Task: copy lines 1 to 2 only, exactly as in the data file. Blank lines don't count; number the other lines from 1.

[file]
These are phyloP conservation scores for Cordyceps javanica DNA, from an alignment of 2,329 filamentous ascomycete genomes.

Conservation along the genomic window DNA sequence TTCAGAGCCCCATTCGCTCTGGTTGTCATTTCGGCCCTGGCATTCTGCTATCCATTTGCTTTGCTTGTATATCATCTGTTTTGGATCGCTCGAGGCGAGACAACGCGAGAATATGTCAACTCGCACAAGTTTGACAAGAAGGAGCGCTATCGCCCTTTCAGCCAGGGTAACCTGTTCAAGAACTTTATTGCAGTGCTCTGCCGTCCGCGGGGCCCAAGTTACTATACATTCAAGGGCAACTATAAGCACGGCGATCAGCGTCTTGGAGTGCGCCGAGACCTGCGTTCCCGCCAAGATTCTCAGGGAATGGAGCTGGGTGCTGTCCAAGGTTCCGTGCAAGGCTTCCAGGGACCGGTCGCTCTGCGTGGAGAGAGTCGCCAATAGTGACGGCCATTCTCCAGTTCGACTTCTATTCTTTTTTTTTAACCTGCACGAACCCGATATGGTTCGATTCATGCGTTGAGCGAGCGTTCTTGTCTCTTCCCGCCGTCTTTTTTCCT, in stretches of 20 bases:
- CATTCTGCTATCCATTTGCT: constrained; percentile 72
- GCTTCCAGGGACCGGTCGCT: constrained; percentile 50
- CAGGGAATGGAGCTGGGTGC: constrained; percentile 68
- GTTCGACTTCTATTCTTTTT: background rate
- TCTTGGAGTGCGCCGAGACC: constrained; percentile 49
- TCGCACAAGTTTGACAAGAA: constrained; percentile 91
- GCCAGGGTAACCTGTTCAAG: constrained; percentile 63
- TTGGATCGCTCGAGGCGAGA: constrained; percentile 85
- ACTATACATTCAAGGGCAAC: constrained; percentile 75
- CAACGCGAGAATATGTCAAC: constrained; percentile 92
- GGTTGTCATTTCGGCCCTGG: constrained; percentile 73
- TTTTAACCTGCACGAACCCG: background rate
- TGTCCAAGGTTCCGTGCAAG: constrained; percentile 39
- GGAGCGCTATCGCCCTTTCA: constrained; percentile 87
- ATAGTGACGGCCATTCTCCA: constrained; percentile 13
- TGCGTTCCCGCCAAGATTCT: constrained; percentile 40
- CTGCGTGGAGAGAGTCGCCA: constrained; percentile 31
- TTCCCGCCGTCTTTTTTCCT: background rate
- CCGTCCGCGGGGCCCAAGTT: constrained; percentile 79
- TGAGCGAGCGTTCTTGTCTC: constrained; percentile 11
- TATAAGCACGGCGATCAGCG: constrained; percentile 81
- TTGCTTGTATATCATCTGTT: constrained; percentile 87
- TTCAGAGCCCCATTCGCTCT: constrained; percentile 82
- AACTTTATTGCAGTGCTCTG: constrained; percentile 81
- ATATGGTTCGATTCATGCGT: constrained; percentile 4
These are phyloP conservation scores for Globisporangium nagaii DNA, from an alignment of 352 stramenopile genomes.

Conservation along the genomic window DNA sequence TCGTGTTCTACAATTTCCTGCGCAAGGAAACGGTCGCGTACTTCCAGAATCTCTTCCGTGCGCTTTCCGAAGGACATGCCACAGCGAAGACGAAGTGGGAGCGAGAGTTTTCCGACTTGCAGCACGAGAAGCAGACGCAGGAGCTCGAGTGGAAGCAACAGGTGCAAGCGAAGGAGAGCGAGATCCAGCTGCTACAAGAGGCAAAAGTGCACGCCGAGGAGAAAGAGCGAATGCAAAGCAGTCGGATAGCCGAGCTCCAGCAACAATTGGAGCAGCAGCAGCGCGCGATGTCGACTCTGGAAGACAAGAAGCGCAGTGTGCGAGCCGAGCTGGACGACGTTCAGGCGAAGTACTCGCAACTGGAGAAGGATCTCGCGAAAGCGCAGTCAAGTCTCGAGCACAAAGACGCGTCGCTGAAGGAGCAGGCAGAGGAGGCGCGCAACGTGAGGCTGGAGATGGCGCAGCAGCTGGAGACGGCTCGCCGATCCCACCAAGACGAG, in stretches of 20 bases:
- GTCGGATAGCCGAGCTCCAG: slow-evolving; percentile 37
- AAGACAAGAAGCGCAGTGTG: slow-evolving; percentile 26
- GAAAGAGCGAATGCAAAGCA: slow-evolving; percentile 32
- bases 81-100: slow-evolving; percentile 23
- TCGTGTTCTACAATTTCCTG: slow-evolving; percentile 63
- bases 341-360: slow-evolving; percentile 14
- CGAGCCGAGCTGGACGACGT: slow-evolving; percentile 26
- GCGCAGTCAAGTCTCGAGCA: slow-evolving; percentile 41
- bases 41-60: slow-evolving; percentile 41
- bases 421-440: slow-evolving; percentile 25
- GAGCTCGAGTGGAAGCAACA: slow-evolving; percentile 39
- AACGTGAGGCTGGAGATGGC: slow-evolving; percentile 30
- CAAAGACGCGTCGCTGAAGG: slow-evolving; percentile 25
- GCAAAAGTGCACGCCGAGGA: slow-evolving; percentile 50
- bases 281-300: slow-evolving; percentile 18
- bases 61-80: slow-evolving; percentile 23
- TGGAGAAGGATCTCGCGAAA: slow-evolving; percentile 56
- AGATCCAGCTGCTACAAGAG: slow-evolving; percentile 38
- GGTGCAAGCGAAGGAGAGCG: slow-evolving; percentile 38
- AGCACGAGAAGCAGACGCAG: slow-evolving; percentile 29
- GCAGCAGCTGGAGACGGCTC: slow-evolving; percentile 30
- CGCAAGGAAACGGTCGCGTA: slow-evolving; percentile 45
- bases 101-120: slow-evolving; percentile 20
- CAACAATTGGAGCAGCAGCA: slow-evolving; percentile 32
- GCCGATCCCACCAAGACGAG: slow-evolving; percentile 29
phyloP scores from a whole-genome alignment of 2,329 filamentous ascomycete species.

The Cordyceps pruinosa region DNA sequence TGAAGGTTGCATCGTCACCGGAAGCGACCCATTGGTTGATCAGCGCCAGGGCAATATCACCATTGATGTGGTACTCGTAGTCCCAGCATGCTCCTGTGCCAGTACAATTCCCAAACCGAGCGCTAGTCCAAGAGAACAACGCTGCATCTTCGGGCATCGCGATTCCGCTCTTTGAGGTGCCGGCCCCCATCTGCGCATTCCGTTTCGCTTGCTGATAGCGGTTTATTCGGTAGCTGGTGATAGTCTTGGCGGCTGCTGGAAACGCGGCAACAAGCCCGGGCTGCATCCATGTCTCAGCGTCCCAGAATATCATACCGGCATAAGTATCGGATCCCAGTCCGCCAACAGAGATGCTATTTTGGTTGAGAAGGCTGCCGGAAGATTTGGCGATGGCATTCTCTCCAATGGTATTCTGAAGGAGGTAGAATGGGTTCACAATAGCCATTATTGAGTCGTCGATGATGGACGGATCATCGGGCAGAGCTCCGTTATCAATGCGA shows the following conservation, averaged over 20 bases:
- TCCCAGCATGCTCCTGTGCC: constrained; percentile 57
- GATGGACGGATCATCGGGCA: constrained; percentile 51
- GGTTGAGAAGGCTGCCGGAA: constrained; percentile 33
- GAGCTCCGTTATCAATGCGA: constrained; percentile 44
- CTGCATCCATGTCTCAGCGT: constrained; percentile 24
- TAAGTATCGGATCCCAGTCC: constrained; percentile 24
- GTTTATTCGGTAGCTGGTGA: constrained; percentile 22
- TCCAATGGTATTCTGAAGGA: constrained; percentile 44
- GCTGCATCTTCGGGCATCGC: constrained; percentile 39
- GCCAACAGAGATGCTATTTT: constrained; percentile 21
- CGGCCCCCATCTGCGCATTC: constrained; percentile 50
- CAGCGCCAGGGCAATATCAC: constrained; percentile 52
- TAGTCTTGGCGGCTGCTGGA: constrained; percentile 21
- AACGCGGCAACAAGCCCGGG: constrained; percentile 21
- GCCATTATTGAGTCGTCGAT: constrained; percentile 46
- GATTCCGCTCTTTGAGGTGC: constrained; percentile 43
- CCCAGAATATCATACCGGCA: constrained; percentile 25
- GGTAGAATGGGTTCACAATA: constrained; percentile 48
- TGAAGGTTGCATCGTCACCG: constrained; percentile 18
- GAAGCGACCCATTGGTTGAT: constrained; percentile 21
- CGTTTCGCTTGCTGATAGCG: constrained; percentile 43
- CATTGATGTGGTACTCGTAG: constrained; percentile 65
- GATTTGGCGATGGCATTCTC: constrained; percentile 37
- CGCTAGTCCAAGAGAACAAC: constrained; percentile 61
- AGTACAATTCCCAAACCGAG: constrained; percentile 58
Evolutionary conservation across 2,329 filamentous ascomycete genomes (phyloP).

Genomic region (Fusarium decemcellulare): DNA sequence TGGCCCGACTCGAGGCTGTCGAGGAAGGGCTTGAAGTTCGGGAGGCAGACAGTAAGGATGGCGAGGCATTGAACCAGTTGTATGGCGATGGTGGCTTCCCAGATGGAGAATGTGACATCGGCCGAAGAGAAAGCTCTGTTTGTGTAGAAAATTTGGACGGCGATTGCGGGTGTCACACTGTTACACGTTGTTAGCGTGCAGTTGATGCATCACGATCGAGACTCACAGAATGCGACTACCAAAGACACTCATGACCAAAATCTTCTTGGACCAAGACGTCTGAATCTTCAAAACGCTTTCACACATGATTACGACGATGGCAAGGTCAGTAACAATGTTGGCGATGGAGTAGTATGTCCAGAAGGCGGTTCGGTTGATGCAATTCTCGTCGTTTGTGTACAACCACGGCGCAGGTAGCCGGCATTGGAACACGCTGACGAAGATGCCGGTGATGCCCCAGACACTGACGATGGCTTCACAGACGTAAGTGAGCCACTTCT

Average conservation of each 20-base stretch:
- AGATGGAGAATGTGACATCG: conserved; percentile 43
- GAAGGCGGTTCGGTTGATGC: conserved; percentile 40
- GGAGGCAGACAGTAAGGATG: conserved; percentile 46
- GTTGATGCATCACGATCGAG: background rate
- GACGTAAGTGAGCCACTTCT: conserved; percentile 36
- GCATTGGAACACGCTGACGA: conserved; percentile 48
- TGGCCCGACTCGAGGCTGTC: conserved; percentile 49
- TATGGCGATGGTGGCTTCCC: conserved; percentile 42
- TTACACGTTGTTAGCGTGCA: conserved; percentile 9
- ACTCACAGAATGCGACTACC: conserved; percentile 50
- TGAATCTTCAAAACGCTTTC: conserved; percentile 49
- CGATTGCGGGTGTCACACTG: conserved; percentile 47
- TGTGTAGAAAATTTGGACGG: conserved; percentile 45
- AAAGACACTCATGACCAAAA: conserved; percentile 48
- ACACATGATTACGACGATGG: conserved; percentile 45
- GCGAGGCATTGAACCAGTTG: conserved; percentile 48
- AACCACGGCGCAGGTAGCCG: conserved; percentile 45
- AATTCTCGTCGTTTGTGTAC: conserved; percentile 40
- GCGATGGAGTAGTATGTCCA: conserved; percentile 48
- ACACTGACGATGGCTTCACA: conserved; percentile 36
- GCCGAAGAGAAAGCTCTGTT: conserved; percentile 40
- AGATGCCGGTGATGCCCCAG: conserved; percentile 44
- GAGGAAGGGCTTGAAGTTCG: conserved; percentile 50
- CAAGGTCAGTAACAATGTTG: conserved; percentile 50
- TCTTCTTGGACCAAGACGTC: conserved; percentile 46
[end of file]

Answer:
These are phyloP conservation scores for Cordyceps javanica DNA, from an alignment of 2,329 filamentous ascomycete genomes.

Conservation along the genomic window DNA sequence TTCAGAGCCCCATTCGCTCTGGTTGTCATTTCGGCCCTGGCATTCTGCTATCCATTTGCTTTGCTTGTATATCATCTGTTTTGGATCGCTCGAGGCGAGACAACGCGAGAATATGTCAACTCGCACAAGTTTGACAAGAAGGAGCGCTATCGCCCTTTCAGCCAGGGTAACCTGTTCAAGAACTTTATTGCAGTGCTCTGCCGTCCGCGGGGCCCAAGTTACTATACATTCAAGGGCAACTATAAGCACGGCGATCAGCGTCTTGGAGTGCGCCGAGACCTGCGTTCCCGCCAAGATTCTCAGGGAATGGAGCTGGGTGCTGTCCAAGGTTCCGTGCAAGGCTTCCAGGGACCGGTCGCTCTGCGTGGAGAGAGTCGCCAATAGTGACGGCCATTCTCCAGTTCGACTTCTATTCTTTTTTTTTAACCTGCACGAACCCGATATGGTTCGATTCATGCGTTGAGCGAGCGTTCTTGTCTCTTCCCGCCGTCTTTTTTCCT, in stretches of 20 bases: